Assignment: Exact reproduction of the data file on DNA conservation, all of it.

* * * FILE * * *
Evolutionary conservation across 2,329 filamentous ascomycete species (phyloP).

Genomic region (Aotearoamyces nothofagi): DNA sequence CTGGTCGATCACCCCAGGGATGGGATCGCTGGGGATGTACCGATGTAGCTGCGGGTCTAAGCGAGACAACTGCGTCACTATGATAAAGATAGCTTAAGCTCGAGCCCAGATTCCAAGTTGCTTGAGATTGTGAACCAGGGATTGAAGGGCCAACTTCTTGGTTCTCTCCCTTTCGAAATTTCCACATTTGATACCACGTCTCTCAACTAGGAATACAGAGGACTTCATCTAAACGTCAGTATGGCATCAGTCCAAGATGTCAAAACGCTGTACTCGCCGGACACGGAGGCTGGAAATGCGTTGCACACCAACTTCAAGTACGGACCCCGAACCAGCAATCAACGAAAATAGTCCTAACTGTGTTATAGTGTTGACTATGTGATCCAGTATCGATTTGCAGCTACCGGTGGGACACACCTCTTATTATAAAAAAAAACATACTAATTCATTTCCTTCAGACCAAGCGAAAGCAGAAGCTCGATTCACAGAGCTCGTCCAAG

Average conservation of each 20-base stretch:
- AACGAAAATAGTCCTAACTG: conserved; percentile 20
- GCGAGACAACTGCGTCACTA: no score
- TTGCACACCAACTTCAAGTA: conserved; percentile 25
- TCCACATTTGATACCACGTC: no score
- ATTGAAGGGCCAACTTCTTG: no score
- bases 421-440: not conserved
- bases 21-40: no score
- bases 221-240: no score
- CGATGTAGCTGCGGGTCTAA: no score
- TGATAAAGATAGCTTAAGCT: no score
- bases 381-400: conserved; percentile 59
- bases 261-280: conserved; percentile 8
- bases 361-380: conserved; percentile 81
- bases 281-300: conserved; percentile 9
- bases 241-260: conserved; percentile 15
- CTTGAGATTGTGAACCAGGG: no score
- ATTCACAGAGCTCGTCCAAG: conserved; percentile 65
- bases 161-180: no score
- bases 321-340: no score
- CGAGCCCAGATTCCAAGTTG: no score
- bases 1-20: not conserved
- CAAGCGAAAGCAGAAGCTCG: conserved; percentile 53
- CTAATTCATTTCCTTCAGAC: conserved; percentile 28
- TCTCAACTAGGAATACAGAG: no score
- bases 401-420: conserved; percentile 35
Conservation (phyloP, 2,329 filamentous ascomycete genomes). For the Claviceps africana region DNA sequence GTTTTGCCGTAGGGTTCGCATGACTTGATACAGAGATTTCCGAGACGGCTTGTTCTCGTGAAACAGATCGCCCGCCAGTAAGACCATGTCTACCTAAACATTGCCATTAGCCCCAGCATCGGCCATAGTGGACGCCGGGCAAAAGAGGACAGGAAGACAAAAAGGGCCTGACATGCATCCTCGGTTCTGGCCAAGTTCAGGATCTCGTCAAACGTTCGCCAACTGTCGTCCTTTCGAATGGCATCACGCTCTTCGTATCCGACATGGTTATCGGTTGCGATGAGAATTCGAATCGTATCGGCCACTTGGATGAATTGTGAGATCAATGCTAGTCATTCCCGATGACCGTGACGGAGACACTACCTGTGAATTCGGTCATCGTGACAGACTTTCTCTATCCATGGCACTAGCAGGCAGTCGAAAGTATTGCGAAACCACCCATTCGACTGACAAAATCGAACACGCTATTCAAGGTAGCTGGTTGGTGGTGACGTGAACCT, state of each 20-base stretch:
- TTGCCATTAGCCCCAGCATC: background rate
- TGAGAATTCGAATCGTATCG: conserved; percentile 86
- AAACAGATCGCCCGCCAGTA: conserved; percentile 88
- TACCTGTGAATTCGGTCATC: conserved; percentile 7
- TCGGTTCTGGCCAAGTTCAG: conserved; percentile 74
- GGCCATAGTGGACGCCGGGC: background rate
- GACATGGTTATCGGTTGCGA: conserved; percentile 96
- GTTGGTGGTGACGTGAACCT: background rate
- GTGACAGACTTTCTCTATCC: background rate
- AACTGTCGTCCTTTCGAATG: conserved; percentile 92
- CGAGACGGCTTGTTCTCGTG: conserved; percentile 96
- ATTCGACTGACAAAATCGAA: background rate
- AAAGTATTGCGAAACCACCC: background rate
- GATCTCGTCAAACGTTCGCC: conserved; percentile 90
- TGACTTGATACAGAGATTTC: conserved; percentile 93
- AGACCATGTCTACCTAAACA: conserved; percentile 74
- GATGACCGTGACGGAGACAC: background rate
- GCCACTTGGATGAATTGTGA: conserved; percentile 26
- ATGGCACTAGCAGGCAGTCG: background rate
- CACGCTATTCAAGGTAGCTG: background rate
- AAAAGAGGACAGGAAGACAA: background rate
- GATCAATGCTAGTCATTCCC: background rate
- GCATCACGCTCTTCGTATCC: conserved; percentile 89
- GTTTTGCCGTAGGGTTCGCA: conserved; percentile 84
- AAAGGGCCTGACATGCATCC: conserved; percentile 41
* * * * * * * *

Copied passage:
Evolutionary conservation across 2,329 filamentous ascomycete species (phyloP).

Genomic region (Aotearoamyces nothofagi): DNA sequence CTGGTCGATCACCCCAGGGATGGGATCGCTGGGGATGTACCGATGTAGCTGCGGGTCTAAGCGAGACAACTGCGTCACTATGATAAAGATAGCTTAAGCTCGAGCCCAGATTCCAAGTTGCTTGAGATTGTGAACCAGGGATTGAAGGGCCAACTTCTTGGTTCTCTCCCTTTCGAAATTTCCACATTTGATACCACGTCTCTCAACTAGGAATACAGAGGACTTCATCTAAACGTCAGTATGGCATCAGTCCAAGATGTCAAAACGCTGTACTCGCCGGACACGGAGGCTGGAAATGCGTTGCACACCAACTTCAAGTACGGACCCCGAACCAGCAATCAACGAAAATAGTCCTAACTGTGTTATAGTGTTGACTATGTGATCCAGTATCGATTTGCAGCTACCGGTGGGACACACCTCTTATTATAAAAAAAAACATACTAATTCATTTCCTTCAGACCAAGCGAAAGCAGAAGCTCGATTCACAGAGCTCGTCCAAG

Average conservation of each 20-base stretch:
- AACGAAAATAGTCCTAACTG: conserved; percentile 20
- GCGAGACAACTGCGTCACTA: no score
- TTGCACACCAACTTCAAGTA: conserved; percentile 25
- TCCACATTTGATACCACGTC: no score
- ATTGAAGGGCCAACTTCTTG: no score
- bases 421-440: not conserved
- bases 21-40: no score
- bases 221-240: no score
- CGATGTAGCTGCGGGTCTAA: no score
- TGATAAAGATAGCTTAAGCT: no score
- bases 381-400: conserved; percentile 59
- bases 261-280: conserved; percentile 8
- bases 361-380: conserved; percentile 81
- bases 281-300: conserved; percentile 9
- bases 241-260: conserved; percentile 15
- CTTGAGATTGTGAACCAGGG: no score
- ATTCACAGAGCTCGTCCAAG: conserved; percentile 65
- bases 161-180: no score
- bases 321-340: no score
- CGAGCCCAGATTCCAAGTTG: no score
- bases 1-20: not conserved
- CAAGCGAAAGCAGAAGCTCG: conserved; percentile 53
- CTAATTCATTTCCTTCAGAC: conserved; percentile 28
- TCTCAACTAGGAATACAGAG: no score
- bases 401-420: conserved; percentile 35
Conservation (phyloP, 2,329 filamentous ascomycete genomes). For the Claviceps africana region DNA sequence GTTTTGCCGTAGGGTTCGCATGACTTGATACAGAGATTTCCGAGACGGCTTGTTCTCGTGAAACAGATCGCCCGCCAGTAAGACCATGTCTACCTAAACATTGCCATTAGCCCCAGCATCGGCCATAGTGGACGCCGGGCAAAAGAGGACAGGAAGACAAAAAGGGCCTGACATGCATCCTCGGTTCTGGCCAAGTTCAGGATCTCGTCAAACGTTCGCCAACTGTCGTCCTTTCGAATGGCATCACGCTCTTCGTATCCGACATGGTTATCGGTTGCGATGAGAATTCGAATCGTATCGGCCACTTGGATGAATTGTGAGATCAATGCTAGTCATTCCCGATGACCGTGACGGAGACACTACCTGTGAATTCGGTCATCGTGACAGACTTTCTCTATCCATGGCACTAGCAGGCAGTCGAAAGTATTGCGAAACCACCCATTCGACTGACAAAATCGAACACGCTATTCAAGGTAGCTGGTTGGTGGTGACGTGAACCT, state of each 20-base stretch:
- TTGCCATTAGCCCCAGCATC: background rate
- TGAGAATTCGAATCGTATCG: conserved; percentile 86
- AAACAGATCGCCCGCCAGTA: conserved; percentile 88
- TACCTGTGAATTCGGTCATC: conserved; percentile 7
- TCGGTTCTGGCCAAGTTCAG: conserved; percentile 74
- GGCCATAGTGGACGCCGGGC: background rate
- GACATGGTTATCGGTTGCGA: conserved; percentile 96
- GTTGGTGGTGACGTGAACCT: background rate
- GTGACAGACTTTCTCTATCC: background rate
- AACTGTCGTCCTTTCGAATG: conserved; percentile 92
- CGAGACGGCTTGTTCTCGTG: conserved; percentile 96
- ATTCGACTGACAAAATCGAA: background rate
- AAAGTATTGCGAAACCACCC: background rate
- GATCTCGTCAAACGTTCGCC: conserved; percentile 90
- TGACTTGATACAGAGATTTC: conserved; percentile 93
- AGACCATGTCTACCTAAACA: conserved; percentile 74
- GATGACCGTGACGGAGACAC: background rate
- GCCACTTGGATGAATTGTGA: conserved; percentile 26
- ATGGCACTAGCAGGCAGTCG: background rate
- CACGCTATTCAAGGTAGCTG: background rate
- AAAAGAGGACAGGAAGACAA: background rate
- GATCAATGCTAGTCATTCCC: background rate
- GCATCACGCTCTTCGTATCC: conserved; percentile 89
- GTTTTGCCGTAGGGTTCGCA: conserved; percentile 84
- AAAGGGCCTGACATGCATCC: conserved; percentile 41